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Bishops' Bible

 This article is part of the 
History of the English Bible series.
 Old English Bible translations
 John Wyclif
 William Tyndale
 Great Bible
 Bishops' Bible
 Geneva Bible
 Douai Bible
 King James Version of the Bible
 Revised Standard Version
 New American Standard Version
 New English Bible
 New International Version
 New Revised Standard Version

The Bishops' Bible was an English translation of the Holy Bible produced under the authority of the established Church of England in 1568.

The thorough Calvinism of the Geneva Bible offended the high-church party of the Church of England, to which almost all of its bishops subscribed. They associated Calvinism with presbyterianism, which sought to replace government of the church by bishops (episcopalian) with government by lay elders. In an attempt to replace the objectionable translation, they circulated one of their own, which became known as the Bishop's Bible. Their translation had the authority of the royal warrant, and was the version specifically authorised to be read aloud in church services.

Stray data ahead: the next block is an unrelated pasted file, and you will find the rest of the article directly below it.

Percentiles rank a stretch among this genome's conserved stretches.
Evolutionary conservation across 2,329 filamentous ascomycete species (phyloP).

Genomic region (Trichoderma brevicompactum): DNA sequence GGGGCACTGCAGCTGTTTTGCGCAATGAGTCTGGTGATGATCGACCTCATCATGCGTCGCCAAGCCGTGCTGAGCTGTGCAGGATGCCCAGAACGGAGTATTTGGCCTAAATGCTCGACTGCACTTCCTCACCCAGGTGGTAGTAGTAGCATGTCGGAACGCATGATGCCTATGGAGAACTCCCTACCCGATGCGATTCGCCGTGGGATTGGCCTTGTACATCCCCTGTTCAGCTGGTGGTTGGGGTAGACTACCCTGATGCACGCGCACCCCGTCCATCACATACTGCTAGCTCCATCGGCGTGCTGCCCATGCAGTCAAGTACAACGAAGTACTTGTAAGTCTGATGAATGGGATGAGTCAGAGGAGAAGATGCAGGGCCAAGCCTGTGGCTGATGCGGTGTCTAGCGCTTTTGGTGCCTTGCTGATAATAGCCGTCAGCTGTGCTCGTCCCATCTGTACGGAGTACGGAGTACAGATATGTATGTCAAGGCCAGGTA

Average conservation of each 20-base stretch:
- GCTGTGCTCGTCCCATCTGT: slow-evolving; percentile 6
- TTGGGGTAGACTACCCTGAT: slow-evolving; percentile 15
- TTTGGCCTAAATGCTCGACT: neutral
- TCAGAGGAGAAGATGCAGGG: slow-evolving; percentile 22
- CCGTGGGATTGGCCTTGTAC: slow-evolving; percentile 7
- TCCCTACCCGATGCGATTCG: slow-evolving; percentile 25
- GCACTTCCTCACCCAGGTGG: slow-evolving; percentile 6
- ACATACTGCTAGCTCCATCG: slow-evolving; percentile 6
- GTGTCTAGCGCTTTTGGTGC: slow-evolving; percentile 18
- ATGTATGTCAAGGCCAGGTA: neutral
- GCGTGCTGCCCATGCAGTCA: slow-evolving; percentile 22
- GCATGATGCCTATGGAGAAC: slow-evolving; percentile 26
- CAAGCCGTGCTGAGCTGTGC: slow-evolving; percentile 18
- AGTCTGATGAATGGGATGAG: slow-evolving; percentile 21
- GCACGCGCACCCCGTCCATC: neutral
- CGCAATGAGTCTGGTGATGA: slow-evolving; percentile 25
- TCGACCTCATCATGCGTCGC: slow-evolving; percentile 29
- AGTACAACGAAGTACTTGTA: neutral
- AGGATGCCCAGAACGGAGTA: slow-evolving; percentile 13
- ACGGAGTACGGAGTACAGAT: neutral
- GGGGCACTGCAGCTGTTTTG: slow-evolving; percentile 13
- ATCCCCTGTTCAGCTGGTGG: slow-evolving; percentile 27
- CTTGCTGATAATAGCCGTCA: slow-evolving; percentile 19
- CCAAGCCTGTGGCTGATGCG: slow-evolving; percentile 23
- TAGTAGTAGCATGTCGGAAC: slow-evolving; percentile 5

They failed to displace the Geneva Bible from its popular esteem. Their version was more grandiloquent than the Geneva Bible, but was harder to understand. It lacked most of the footnotes and cross-references in the Geneva Bible, which contained much controversial theology, but which were helpful to people among whom the Bible was just beginning to circulate in the vernacular. As a result, while the Bishops' Bible went through 20 editions from its introduction to 1606, during the same period the Geneva Bible was reprinted more than 150 times.

In 1611, the Bishops' Bible was replaced by the King James Version of the Bible as the authorised version of the Church of England.